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Pan de Muerto recipe | Epicurious.com

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Pan de Muerto

Krystina Castella October 2010 A World of Cake 0/4

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© Renee Anjanette Photography

This yeast sweet bread, traditionally prepared for the Mexican Day of the Dead, is usually designed to look like crossbones and skulls. It's given as an offering to a family's ancestors, but it's labor-intensive to make, and it's delicious, so I would recommend that you make two batches: one for your ancestors to enjoy, and one for your family to eat.

Yield
Makes 6 to 8 individual-serving cakes

Ingredients

  1. Starter
    • 4 cups all-purpose flour
    • 1/3 cup granulated sugar
    • 1 tablespoon active dry yeast
    • 1 1/4 teaspoons sea salt
    • 1/2 cup water
    • 3 eggs
  2. Dough
    • 1 cup granulated sugar
    • 1 cup (2 sticks) unsalted butter, softened
    • Zest of 1 orange, grated
    • 4 cups all-purpose flour
    • 8 egg yolks
    • 1/4 cup water
    • 4 egg yolks, beaten
  3. Toppings
    • 4 tablespoons unsalted butter, melted
    • 1/3 cup granulated or colored sugar

Preparation

  1. To Make the Starter:
    1. Combine the flour, sugar, yeast, and salt in a large bowl. Add the water and eggs and beat for about 5 minutes. Place the dough in a buttered bowl and allow it to rise in a warm place until it has doubled in size, about 2 hours.
  2. To Make the Dough:
    1. When the starter has risen, give it a light blow to deflate it, and then break it into pieces and place in a mixing bowl. Mix in the sugar, butter, and orange zest. Beat in the flour and the eight egg yolks. Slowly mix in the water until the dough is slightly sticky but smooth. Add additional water or flour if needed.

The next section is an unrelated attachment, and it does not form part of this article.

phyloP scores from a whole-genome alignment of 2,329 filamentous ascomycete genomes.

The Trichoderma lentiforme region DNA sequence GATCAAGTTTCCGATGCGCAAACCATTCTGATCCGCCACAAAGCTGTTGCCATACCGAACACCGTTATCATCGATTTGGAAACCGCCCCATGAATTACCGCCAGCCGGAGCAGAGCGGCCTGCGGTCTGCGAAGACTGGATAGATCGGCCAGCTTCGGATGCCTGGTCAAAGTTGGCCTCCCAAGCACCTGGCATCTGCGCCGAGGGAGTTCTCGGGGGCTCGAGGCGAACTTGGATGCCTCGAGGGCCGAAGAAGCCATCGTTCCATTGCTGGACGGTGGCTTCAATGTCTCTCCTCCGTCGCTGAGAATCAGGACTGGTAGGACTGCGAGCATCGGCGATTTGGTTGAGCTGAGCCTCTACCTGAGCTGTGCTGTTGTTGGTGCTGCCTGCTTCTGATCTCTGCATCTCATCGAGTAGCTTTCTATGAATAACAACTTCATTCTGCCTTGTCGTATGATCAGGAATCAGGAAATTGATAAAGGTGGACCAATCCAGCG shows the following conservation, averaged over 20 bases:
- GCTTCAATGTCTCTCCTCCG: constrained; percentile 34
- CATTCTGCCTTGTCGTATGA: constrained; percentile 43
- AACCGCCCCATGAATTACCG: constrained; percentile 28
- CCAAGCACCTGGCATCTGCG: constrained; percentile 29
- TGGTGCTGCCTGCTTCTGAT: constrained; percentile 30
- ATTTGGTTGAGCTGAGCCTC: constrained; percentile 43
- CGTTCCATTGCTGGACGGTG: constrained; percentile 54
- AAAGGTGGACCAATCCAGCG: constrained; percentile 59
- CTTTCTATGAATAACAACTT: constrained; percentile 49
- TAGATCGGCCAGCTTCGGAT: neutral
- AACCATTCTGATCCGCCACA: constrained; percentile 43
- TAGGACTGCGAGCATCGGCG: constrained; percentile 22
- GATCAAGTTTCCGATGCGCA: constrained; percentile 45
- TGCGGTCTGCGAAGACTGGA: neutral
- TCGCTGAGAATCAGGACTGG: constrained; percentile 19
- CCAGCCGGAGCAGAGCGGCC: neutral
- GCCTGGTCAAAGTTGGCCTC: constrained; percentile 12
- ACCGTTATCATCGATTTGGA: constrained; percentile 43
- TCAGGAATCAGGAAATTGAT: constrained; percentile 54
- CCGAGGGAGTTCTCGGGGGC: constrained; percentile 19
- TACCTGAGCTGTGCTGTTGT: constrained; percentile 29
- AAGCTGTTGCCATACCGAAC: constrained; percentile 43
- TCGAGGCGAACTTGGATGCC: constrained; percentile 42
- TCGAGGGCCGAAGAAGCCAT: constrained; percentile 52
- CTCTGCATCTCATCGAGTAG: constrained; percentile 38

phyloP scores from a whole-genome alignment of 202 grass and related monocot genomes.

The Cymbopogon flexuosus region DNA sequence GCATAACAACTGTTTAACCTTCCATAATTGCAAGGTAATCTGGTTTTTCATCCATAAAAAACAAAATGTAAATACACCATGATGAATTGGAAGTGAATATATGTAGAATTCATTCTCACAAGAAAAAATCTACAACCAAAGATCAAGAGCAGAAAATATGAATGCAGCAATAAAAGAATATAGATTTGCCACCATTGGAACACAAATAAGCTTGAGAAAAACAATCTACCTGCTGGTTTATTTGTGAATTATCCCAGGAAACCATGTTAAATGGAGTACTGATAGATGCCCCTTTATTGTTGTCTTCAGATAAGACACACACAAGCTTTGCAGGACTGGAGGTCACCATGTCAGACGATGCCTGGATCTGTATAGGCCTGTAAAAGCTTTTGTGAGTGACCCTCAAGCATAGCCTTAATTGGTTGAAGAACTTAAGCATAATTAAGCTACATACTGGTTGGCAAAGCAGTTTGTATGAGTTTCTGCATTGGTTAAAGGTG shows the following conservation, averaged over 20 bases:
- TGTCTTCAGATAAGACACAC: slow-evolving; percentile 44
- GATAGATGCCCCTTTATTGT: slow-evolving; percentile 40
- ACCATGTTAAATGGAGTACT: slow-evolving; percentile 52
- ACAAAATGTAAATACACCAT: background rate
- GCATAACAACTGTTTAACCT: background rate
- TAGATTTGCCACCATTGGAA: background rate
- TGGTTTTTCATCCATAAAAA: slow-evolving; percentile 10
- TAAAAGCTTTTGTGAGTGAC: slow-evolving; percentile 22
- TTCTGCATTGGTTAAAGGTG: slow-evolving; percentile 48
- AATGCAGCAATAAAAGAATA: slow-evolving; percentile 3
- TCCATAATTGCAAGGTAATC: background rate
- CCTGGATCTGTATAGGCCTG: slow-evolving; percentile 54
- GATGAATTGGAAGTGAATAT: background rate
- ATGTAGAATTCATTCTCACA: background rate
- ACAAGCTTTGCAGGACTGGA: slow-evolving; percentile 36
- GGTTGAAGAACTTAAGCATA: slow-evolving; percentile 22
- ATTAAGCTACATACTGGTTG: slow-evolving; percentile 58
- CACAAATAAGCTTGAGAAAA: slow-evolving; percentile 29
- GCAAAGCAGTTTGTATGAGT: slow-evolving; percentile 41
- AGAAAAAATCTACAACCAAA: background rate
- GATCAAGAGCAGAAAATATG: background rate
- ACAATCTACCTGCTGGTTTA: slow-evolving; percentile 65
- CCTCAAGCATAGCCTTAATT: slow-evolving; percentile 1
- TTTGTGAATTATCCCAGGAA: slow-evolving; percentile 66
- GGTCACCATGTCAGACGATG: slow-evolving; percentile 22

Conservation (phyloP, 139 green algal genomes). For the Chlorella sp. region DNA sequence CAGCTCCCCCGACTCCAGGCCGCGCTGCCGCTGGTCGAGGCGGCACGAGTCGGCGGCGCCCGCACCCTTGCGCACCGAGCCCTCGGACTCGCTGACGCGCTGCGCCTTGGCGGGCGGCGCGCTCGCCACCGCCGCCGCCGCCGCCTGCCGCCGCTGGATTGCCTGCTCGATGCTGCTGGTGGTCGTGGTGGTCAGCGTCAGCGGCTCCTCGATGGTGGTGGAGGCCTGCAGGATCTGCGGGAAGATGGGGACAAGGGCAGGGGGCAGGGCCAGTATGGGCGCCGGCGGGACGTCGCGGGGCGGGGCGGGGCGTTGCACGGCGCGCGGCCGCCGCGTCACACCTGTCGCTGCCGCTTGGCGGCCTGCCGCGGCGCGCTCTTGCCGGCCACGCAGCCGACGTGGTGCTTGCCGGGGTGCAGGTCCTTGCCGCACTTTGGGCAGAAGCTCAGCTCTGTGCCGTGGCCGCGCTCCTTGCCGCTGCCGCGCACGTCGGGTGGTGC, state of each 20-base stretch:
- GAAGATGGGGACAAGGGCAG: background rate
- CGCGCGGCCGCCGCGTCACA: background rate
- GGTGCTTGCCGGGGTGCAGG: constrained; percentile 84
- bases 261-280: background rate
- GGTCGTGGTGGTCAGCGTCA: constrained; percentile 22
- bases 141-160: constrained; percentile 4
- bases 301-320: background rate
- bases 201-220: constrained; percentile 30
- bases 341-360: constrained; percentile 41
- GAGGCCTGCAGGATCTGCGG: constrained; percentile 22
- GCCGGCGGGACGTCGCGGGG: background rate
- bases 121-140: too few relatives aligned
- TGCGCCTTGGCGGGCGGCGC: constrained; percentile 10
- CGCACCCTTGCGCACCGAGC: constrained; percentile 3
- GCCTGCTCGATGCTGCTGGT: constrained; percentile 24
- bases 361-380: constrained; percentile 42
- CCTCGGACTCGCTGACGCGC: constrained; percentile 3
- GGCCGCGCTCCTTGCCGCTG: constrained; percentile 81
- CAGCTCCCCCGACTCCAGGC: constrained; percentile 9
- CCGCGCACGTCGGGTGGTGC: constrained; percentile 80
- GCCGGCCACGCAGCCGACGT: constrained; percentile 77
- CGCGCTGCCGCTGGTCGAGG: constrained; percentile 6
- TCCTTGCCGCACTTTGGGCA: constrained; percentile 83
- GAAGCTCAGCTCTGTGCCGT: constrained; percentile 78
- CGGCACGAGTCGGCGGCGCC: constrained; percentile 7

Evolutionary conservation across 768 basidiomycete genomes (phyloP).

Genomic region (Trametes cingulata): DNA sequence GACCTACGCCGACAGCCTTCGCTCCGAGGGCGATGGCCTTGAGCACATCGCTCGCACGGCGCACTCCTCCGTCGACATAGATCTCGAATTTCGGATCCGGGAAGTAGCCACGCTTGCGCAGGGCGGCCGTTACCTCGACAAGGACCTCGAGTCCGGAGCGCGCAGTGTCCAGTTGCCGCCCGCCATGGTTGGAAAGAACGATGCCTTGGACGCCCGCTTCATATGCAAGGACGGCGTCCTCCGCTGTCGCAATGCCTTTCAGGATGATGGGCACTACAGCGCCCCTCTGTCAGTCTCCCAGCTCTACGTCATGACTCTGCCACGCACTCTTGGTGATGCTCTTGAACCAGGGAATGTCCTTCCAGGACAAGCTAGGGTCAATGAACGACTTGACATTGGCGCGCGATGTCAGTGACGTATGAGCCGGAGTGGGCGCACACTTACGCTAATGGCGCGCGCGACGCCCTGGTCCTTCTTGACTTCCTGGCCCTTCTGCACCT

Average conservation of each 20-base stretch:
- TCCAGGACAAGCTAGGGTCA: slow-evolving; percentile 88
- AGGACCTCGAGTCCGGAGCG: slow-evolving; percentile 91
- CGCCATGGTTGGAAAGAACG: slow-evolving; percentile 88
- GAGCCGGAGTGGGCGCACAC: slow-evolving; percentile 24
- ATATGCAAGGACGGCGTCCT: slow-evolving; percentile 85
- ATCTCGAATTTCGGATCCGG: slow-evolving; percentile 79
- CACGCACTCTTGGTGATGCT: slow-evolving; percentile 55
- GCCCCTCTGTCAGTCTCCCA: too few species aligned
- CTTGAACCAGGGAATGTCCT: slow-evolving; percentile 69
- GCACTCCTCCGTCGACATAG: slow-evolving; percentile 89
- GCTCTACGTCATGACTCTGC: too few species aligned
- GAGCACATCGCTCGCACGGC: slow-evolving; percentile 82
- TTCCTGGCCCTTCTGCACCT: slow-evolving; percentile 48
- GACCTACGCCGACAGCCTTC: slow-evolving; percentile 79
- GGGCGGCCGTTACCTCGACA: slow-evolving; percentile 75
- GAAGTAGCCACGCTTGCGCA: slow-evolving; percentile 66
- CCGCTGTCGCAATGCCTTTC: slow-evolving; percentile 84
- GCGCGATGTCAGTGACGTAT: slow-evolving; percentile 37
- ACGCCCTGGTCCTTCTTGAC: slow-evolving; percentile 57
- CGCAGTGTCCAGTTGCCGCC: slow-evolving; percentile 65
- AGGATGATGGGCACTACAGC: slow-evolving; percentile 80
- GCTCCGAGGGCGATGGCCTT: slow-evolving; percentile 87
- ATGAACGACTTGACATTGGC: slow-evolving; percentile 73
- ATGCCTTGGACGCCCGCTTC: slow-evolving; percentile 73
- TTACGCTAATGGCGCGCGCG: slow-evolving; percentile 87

2. Lightly knead the dough on a floured work surface, then form it into a round dome. Butter and flour a mixing bowl and place the dough in it, cover, and let sit in a warm place until it has doubled in size, about 2 hours.
  3. To Shape:
    1. When the dough has risen, punch it down. Set aside one-quarter of the dough. Mound the remaining dough on a floured work surface. Press fist-size balls of dough into 6-inch rounds. Cover and let rise for 1 hour.
    2. Count the number of dough rounds you have prepared, and divide the reserved dough into that number of parts. Shape each part into two bone-shaped logs, each roughly 7 inches long, pinching in the center so that the ends are wider than the middles. Set on a baking sheet and let rise until the cakes are done rising.
    3. When the dough has risen, set two bones on top of each round, intersecting in the middle to form a crossbones. Brush the cakes with the beaten egg yolks.
  4. To Bake:
    1. Preheat the oven to 325°F. Butter two baking sheets. Transfer the cakes to the sheets and bake for 15 to 20 minutes, until the cakes are golden and springy. Open the oven door and let sit for 5 minutes.
  5. To Serve:
    1. Remove the cakes from the oven. Brush the surface of each one with melted butter, and sprinkle with sugar. Let cool before serving.
Variation: Rosca de Reyes (for the Day of the Dead)
Prepare the dough and shape into a ring, reserving some dough to make bones. Shape 5 bones, as described in the recipe, and top the ring with the bones, candied figs, and candied fruit strips.__

Excerpted from A World of Cake: 150 Recipes for Sweet Traditions from Cultures Near and Far by Krystina Castella. © 2010 by Krystina Castella. Published by Storey Publishing. Photography © Renee Anjanette Photography, used with permission from Storey Publishing.

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Nutritional Info

  • Calories1295
  • Carbohydrates187 g(62%)
  • Fat49 g(76%)
  • Protein26 g(51%)
  • Saturated Fat28 g(139%)
  • Sodium452 mg(19%)
  • Polyunsaturated Fat4 g
  • Fiber6 g(22%)
  • Monounsaturated Fat14 g
  • Cholesterol474 mg(158%)
per serving (6 servings) Powered by Edamam

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Mexican
Cake
Bake
Vegetarian
Latin American
Fall
Advance Prep Required

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